Washington Post – Germany has backed down from its resistance to boosting Europe’s financial firewalls, after Chancellor Angela Merkel said she was open to temporarily boosting the eurozone’s bailout funds to €700 billion ($930 billion). But the move still falls short of what may be needed to protect Italy and Spain from collapse. The European political leaders have kept trying to do the minimum but as the minimum needed increases they have reluctantly stepped up and increased the minimum. This indicates that the muddle through financial scenario is playing out. Why would the leaders stop at $700 billion euros in bailout and over 1 trillion euros in other loans and however many trillions of US dollars ? If they have to dump in a few more hundred billion euros or a trillion it will happen.
The 17 euro countries are currently debating how to move from their old bailout fund — the €440 billion European Financial Stability Facility, which is already providing €192 billion in loans to Greece, Ireland and Portugal — to a new, permanent rescue fund — the €500 billion European Stability Mechanism.
The ESM is set to come into force in July, but under current policy, old bailouts would have to be subtracted from its overall capacity, meaning that it could give only a little over €300 billion in new loans. That is seen as way too little to effectively help large economies like Italy and Spain, which together have more than €2.5 trillion in debts.
On Monday, Merkel said her government was open to let the €200 billion in existing commitments run in parallel to the ESM, which would raise the overall capacity to some €700 billion until the old loans have been paid back.
An increase to just €700 billion falls short of demands from the European Commission, the European Union’s executive, and other euro countries, which would prefer seeing the bailout capacity rise to €940 billion.
Here’s how the €940 billion plan would work: the temporary European Financial Stability Fund (EFSF), which has a €440bn (£388bn) lending capacity, is due to expire in June 2013. It is due to be replaced by a permanent European Stability Mechanism (ESM), with a lending capacity of €500bn, this summer. European leaders agreed to bring forward the establishment of the permanent fund last year in one of their many bids to calm the frenzied financial markets. So the new plan would be to keep the temporary fund in operation after this summer has passed and to run the two bailout pots in tandem. This would give the European bailout funds a combined firepower of €940bn.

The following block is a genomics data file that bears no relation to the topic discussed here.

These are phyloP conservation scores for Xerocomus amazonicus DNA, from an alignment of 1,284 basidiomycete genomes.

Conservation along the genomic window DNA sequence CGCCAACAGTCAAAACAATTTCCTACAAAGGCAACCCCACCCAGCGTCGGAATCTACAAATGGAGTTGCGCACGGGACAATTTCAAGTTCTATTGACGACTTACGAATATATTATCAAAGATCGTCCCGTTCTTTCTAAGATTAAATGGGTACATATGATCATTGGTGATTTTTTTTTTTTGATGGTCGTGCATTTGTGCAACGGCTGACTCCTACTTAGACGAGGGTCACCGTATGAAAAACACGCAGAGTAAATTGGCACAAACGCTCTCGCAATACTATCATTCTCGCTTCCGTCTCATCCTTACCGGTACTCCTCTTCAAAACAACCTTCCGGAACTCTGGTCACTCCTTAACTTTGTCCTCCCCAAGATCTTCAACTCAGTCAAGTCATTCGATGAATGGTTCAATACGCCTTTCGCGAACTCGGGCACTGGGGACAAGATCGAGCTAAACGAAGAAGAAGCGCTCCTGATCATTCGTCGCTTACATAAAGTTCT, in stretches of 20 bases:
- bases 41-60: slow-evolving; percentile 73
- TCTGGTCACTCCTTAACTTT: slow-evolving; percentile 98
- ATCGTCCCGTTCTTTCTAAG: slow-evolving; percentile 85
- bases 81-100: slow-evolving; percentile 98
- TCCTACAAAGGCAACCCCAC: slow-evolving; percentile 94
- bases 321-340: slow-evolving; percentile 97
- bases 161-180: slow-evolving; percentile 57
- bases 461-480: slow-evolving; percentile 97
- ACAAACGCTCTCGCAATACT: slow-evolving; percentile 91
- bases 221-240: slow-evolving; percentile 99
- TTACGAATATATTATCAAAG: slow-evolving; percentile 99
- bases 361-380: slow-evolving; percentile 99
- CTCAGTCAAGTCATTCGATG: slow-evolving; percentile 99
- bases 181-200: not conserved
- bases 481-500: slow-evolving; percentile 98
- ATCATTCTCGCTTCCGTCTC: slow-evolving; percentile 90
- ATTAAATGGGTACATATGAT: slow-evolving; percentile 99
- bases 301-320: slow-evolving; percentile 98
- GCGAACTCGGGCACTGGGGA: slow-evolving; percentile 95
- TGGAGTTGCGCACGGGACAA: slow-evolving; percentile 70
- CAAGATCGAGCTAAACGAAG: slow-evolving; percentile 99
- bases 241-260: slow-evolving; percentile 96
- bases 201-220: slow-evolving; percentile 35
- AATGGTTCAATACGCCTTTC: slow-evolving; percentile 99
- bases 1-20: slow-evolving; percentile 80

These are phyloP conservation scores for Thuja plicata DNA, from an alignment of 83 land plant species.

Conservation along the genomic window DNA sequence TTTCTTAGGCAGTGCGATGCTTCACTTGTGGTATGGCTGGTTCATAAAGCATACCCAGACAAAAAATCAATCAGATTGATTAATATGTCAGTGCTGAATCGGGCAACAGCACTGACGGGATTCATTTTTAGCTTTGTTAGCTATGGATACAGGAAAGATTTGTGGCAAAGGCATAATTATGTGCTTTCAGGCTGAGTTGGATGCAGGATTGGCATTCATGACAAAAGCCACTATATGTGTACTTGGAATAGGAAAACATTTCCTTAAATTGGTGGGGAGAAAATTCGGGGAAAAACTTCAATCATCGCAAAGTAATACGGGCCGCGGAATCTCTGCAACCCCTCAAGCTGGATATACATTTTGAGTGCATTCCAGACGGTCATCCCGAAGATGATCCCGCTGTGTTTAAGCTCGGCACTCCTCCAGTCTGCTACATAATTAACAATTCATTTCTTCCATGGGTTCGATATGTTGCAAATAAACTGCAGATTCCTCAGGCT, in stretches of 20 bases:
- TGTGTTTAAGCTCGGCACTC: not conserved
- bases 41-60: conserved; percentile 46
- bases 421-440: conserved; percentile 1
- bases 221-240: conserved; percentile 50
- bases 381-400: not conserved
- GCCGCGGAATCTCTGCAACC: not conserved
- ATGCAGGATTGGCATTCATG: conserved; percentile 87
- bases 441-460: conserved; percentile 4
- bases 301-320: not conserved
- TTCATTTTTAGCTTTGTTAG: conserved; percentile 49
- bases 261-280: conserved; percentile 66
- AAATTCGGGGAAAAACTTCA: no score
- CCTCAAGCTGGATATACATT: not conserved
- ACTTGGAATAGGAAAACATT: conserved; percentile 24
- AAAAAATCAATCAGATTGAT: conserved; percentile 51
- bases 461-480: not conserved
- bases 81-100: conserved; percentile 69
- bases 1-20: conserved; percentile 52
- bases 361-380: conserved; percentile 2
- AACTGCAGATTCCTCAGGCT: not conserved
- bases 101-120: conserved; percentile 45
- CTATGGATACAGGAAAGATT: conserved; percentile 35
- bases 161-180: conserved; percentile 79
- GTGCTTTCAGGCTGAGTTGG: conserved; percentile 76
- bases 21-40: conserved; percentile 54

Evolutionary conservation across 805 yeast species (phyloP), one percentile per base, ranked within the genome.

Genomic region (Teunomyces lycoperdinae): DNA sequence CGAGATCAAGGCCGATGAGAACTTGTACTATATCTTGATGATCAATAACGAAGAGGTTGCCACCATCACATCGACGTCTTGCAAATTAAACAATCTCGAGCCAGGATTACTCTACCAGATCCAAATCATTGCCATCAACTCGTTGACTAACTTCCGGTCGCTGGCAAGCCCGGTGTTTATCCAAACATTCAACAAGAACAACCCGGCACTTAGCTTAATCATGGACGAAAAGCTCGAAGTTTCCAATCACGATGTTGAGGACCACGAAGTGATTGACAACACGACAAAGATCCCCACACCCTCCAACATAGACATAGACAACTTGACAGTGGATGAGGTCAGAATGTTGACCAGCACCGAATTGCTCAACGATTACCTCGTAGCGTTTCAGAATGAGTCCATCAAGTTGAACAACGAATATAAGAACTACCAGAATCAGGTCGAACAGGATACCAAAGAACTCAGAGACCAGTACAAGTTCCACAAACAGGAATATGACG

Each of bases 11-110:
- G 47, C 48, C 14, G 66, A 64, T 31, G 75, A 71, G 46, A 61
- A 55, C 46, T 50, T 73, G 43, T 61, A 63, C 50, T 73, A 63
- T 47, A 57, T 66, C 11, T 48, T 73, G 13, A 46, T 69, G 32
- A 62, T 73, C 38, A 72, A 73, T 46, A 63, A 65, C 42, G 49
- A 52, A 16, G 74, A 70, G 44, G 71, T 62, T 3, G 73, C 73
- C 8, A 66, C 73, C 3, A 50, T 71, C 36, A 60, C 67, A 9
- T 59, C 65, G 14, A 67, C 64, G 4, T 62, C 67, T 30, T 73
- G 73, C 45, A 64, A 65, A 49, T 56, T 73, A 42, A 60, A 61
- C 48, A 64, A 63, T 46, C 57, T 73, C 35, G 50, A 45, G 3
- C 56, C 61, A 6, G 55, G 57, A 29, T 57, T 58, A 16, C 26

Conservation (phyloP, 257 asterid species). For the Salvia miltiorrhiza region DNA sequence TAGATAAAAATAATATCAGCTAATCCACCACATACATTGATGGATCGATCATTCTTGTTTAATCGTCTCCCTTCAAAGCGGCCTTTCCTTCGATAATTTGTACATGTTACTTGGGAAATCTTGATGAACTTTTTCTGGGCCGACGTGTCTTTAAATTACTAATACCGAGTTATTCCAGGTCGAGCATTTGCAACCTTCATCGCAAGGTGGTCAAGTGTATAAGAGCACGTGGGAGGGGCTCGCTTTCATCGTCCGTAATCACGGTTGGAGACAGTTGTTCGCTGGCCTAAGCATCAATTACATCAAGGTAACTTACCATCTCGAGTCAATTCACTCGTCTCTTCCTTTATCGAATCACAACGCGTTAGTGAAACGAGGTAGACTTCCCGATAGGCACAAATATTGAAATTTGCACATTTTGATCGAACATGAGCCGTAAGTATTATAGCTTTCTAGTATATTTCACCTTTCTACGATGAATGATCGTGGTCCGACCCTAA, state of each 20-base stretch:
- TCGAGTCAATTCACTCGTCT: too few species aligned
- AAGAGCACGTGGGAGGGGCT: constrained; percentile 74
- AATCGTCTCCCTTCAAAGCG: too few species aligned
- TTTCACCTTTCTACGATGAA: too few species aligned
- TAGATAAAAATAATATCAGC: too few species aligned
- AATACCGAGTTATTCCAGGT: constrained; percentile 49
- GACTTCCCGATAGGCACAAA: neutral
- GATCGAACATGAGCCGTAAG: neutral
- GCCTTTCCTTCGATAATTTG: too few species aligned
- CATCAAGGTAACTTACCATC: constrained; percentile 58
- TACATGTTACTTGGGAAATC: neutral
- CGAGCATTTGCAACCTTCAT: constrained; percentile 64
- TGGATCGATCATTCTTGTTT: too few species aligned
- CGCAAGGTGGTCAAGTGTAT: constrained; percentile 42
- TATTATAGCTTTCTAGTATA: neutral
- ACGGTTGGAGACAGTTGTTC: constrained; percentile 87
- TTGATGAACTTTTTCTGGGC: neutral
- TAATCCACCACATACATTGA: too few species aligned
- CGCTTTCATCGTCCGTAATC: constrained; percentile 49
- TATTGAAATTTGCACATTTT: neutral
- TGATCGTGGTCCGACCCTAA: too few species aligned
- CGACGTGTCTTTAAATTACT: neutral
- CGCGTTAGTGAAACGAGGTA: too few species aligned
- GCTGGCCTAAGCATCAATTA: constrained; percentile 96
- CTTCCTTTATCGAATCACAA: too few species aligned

That would then open the door for members of the International Monetary Fund (IMF) – who have made it clear that they will only increase their resources when the EU gets its own house in order – to boost the multilateral lender’s lending power to €1trn. This would give investors the reassurance of total bailout resources to help prop up the eurozone of close to €2trn, unlocking confidence and investment.
So what’s the obstacle? There are two. The first is politics. Germany, the country which is on the hook for the largest portion of both the bailout funds, has been resistant to the idea of running the two pots of money in parallel, because that would, inevitably, extend the scale of its own national guarantees to its southern European neighbours.
Berlin has, in fairness, given some ground on this. The German Chancellor, Angela Merkel, tested the water this weekend with a proposal for two funds to run in tandem only until the middle of next year. Ms Merkel is said to have calculated this is the maximum she could get past her parliament.
But it is not clear that such a time-limited plan would unlock the extra IMF resources. Other IMF members, particularly the US, might well judge that Europe is still not doing enough to warrant them increasing their own commitments to the multinational rescue fund.
That feeds in to the second obstacle: market credibility. A time limit on the tandem operation could be self-defeating. Many investors say they want to know that the eurozone, in co-operation with the IMF, has sufficient resources on hand to prevent member states the size of Spain and Italy from defaulting on their debts. The two countries between them make up more than 35 per cent of the eurozone bond market. The combined bailout fund would only just cover their financing needs over the coming years. Indeed, it might be too small. With €200bn committed from the EFSF to Greece, Ireland and Portugal, the true size of the combined funds would be €740bn rather than €940bn.
What should we expect from Copenhagen? Throughout this crisis, European leaders have done the minimum possible at every stage in the hope that it would prove enough. A combination of the two rescue funds is likely; a permanent bolstering of the eurozone’s firewall is not.